The new face of the Creston Valley Farmers Market

Twenty-three-year-old Rylee Christenson is stepping into some big shoes at the CVFM

Rylee Christenson, shown here in Glacier National Park, became the manager of the Creston Valley Farmers Market in April 2018.

Rylee Christenson, shown here in Glacier National Park, became the manager of the Creston Valley Farmers Market in April 2018. — Photo courtesy Rylee Christenson

Rylee Christenson, a recent UVic grad with a B.Sc. in geography, is happy to be the new manager of the farmers market in her hometown of Creston.

As her predecessor, Jen Comer, had done eight years earlier, Christenson applied for the Creston Valley Farmers Market (CVFM) manager position via email. However, this time the email didn’t show up in Creston. Receiving no response, Christenson—who was in New Zealand at the time—thought she’d missed out.

“In the first round, they didn’t find anyone to replace Jen,” Christenson said, “so they had to re-post the position after I got back to Creston. So I really lucked out—I got the interview and I got the job. I think it was meant to be.

“Jen has been fantastic with my transition into the job, and I’m enjoying getting to know our vendors and the products they sell. We have a wonderful diversity of food and farm producers in the Kootenays, as well as artisans. I’m excited to see where the summer takes us.”

Playing by the rules

The Association of BC Farmers Markets stipulates that at least 51 per cent of vendors at its member markets must sell farm and food products. Maintaining that level is something of a challenge for the CVFM, given that it is a year-round market with a great number of artisans eager to be market vendors.

“The board is trying to come up with a plan or policy to encourage more farm and food producers or to limit our artisans, which we don’t want to do,” Christenson said. “If we can boost our farm and food vendor numbers, then we won’t have to restrict our number of artisans.”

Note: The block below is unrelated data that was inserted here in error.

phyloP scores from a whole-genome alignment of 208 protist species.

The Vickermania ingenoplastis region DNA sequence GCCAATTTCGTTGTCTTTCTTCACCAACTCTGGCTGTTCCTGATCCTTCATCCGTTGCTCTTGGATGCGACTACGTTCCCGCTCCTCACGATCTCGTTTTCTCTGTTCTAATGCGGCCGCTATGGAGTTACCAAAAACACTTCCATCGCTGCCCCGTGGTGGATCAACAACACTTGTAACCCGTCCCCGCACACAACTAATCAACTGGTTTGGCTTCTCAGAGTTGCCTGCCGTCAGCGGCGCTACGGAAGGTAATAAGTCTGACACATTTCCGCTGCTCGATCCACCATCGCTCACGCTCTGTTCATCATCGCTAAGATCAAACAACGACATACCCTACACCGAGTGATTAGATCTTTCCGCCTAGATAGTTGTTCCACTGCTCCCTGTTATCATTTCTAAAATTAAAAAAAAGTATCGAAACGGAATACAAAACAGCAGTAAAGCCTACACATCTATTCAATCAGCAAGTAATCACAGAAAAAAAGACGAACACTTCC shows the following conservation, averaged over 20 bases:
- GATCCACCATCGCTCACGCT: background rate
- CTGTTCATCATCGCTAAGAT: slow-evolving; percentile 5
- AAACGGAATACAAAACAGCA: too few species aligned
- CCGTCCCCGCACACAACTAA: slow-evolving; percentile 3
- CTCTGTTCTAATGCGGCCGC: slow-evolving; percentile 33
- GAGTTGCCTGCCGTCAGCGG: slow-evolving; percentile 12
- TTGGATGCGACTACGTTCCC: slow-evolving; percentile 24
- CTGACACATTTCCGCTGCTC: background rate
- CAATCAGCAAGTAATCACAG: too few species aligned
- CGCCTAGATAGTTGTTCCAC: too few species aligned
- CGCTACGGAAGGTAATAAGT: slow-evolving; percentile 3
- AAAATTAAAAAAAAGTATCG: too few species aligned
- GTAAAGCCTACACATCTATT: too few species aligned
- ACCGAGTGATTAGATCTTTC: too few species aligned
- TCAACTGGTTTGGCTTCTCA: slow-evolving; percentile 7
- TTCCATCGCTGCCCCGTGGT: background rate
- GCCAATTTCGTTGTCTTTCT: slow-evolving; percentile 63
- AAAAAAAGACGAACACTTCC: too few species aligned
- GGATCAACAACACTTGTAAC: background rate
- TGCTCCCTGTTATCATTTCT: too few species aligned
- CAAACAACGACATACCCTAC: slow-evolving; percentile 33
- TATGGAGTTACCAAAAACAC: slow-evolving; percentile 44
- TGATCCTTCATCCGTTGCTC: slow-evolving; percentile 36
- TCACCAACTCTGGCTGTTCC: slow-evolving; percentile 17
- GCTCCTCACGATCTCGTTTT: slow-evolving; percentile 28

For the winter season, the market moves into the rec centre—the Creston & District Community Complex—where limited space dictates the number of market vendors.

“We actually go into debt in the wintertime because the indoor market space costs us so much more than the outdoor one, but it’s something that we want to offer regardless,” Christenson said. “It makes our vendors feel supported and it keeps the interest in the farmers market going all year long. It’s something that we see as really valuable.”

The CVFM, located on the south side of the highway, behind the visitor centre, is open on Saturdays through the summer from 9 a.m. to 1 p.m. Check the website for hours and location of the winter season market.

Marie Milner

Marie Milner is a writer and photographer for Kootenay Business magazine and several other publications. She appreciates the inspiration that she gets during her interviews and hopes to share that inspiration with you. View all of Marie Milner’s articles

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